By the way: My favorite character is the school principal, and I simply don’t know why! She uses a stereotypes I really hate (the loli president/principal) and she is very cocky, but even so, I love her so much! Maybe it’s because of how chaotic she is. I can’t help but love this kind of stuff…
    “I can swear I saw a character like this somewhere” Yes! It’s Raven from Pandora Hearts! Even though Raven is the M one while his master is the S…

    • So you have some good points regarding my comments on the game, but have you thought of the opposite: the possibility that your “new findings” may conflict with the main story?(such as character personality). This is IF you find a new point in a story that you already know, on top of you already having a relatively closed mindset due to having that knowledge.

      The authors creates mystery games like this for a reason; to shock or surprise the readers at the turning points or climax, and if that shock has no effect the second time around, it’s more likely for the story to be actually “boring” instead.

      It’s quite interesting how your favorite characters (Maia/Futahi) are all loli, and you actually played through the “Loli games of June”…. HMMMMMMM

    • I was trying to say that I DID think on your point as well. But for me, this point of “turning a story less interesting when reading it a 2nd time” also happens with stories of any genre, making them boring the same way. On the other hand, I am able to enjoy new discoveries when reading a mystery novel for a 2nd time and knowing the ending. I might notice how the tricks were already set in motion since the beginning or how the true villains were already acting suspicious from the start. Like the case with the protagonist’s real name. If I had forgoten how he beats the villain of the 1st game, I could be surprised by playing the first game again after finishing the 2nd one.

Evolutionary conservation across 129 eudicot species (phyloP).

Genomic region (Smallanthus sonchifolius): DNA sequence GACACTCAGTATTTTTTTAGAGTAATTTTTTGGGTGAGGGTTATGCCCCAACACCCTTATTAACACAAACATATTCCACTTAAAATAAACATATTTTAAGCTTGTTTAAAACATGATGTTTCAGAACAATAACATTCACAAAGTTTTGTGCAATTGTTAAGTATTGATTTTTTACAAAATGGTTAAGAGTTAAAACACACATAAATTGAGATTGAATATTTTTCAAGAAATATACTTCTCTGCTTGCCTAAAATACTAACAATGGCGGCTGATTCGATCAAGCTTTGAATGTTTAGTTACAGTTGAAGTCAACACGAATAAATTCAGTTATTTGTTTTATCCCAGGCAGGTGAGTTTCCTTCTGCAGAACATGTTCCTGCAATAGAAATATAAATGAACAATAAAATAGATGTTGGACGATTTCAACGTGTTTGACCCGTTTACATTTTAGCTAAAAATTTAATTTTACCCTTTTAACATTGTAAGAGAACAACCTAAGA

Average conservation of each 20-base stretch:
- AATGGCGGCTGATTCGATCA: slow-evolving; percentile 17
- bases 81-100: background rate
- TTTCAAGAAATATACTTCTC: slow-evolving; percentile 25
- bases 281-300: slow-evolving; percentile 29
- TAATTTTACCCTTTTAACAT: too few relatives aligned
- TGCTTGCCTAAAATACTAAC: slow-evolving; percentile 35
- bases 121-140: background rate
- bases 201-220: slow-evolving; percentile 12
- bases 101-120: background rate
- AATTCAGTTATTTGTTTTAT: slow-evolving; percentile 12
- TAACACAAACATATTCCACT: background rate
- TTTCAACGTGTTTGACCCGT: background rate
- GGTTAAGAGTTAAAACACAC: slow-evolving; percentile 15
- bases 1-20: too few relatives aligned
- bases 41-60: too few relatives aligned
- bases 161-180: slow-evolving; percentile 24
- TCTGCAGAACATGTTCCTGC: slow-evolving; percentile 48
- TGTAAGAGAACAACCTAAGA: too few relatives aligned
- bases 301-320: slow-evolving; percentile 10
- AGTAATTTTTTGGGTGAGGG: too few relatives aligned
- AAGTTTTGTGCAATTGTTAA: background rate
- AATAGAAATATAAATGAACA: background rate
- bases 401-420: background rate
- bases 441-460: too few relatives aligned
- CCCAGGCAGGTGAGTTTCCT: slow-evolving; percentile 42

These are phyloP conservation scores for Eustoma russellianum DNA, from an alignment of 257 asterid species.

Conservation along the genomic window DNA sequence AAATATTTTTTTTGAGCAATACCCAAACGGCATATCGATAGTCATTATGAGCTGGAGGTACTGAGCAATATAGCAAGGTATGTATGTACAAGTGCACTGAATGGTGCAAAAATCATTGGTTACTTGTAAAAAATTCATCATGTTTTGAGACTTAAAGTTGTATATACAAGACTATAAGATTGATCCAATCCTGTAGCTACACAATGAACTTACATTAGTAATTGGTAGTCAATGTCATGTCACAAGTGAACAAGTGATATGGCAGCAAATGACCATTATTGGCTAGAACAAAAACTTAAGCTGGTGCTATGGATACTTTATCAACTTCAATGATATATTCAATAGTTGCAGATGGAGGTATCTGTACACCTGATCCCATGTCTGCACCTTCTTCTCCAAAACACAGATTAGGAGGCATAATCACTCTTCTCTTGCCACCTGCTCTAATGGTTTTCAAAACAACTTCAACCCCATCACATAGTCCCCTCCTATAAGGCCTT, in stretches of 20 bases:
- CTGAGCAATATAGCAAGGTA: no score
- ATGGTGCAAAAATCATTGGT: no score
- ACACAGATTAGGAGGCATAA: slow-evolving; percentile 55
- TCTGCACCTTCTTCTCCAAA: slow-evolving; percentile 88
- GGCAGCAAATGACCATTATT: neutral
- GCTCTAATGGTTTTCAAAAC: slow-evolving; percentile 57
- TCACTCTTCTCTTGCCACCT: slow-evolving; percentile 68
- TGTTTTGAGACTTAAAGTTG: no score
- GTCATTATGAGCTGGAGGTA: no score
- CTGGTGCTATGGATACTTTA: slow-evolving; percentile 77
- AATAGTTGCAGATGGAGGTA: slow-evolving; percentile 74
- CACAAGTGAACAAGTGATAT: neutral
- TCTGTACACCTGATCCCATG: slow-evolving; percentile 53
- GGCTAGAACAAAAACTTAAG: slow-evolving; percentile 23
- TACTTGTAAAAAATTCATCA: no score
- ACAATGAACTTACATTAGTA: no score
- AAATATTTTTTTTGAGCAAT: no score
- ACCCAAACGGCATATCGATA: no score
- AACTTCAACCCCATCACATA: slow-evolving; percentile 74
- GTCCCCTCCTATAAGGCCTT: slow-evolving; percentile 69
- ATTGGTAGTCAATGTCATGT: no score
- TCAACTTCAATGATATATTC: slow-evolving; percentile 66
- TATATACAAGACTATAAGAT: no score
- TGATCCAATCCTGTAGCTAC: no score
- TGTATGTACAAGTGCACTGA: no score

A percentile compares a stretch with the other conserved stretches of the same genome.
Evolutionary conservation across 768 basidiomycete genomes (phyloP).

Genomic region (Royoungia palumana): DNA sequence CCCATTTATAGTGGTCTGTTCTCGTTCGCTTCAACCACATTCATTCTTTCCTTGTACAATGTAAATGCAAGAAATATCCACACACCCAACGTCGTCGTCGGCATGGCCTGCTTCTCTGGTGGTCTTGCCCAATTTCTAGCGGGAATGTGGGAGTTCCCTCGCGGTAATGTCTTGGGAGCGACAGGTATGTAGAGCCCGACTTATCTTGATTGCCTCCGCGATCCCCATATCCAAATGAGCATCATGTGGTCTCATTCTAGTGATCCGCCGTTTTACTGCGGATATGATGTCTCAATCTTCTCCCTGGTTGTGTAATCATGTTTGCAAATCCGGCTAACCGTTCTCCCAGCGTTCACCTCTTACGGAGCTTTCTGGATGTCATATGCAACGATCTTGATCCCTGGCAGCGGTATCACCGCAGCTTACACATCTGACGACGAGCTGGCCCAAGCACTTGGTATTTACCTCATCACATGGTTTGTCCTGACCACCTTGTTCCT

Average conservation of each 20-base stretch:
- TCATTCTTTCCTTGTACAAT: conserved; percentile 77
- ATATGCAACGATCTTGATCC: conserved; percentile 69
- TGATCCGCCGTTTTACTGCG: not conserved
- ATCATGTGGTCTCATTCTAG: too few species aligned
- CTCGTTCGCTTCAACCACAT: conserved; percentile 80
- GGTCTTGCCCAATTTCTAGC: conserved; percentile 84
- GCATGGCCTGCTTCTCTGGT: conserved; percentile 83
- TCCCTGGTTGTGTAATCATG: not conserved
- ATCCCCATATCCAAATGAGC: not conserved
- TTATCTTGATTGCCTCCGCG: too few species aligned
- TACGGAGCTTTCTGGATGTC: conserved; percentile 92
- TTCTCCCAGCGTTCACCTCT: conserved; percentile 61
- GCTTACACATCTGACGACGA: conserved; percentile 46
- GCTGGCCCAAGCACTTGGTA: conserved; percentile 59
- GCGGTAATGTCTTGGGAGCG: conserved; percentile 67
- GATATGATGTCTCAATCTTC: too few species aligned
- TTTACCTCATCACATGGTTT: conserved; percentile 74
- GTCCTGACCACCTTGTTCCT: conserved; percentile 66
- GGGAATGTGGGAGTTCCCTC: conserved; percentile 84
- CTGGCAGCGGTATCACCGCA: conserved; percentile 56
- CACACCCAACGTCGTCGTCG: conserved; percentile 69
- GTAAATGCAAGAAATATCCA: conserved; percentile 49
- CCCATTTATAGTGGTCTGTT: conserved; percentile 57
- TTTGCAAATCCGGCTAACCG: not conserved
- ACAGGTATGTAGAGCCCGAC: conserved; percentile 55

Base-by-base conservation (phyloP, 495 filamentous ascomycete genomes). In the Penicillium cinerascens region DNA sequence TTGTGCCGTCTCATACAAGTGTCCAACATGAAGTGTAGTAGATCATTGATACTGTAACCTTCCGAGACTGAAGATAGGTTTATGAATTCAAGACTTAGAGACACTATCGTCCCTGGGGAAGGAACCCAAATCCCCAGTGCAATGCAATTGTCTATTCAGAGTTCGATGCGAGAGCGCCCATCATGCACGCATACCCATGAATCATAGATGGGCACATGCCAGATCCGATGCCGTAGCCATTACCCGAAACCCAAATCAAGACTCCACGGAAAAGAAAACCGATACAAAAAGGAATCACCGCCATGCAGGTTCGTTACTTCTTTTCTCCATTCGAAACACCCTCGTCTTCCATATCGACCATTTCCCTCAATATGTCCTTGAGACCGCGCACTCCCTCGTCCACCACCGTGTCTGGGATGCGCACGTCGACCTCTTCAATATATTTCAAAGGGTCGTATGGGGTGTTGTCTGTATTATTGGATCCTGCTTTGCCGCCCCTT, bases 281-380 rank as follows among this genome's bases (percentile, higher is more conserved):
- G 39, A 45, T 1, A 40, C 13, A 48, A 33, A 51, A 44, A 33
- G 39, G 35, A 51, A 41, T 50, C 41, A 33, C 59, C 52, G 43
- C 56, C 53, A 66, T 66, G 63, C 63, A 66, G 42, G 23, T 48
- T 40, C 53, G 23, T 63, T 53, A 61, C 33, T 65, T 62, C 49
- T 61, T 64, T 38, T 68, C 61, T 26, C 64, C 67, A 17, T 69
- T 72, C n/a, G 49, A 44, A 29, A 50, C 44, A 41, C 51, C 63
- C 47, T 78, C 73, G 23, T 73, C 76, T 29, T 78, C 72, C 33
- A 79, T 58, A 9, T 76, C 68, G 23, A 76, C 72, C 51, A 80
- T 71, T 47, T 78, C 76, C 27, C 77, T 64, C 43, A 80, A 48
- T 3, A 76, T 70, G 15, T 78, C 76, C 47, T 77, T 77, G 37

But this is merely my way of enjoying things. It’s not like I am forcing you to agree with my point and changing your way of thinking or anything like that. I also understand how your think, it just so happens that we might be both lolicons, but we don’t think alike about everything…
      Yes, I never hid my “lolicon-powers”, even though I also like mysterious and mischievous characters that are not lolis (like Chikage from Sister Princess or Mir from Ar Tonelico). Hell! It doesn’t even need to be females (Hisoka from HxH), but, it’s not like I fap for them, though…-_-‘

    • Oh my gosh the last part made me laugh so much.

      But hey, point taken. Good to know that you have proper reasoning for thinking as such (that the second-time around may be enjoyable for some mystery novels)

      So you’ve never went back to any of the games that you thought were really good? Honestly, the games I call a “kamige” are games that do not really change in quality just because I’ve played them once or twice, or thrice! (Mashiroiro Symphony has been played 4 times)–maybe it’s because I play so many games that I forget about that one until I play it again.

    • That’s right. Until now, I never played a Galge more than one single time. Even though there are some occasions where I watch movies or play games multiple times, for some reason, I always go right to the next one and never look back when it’s a Galge…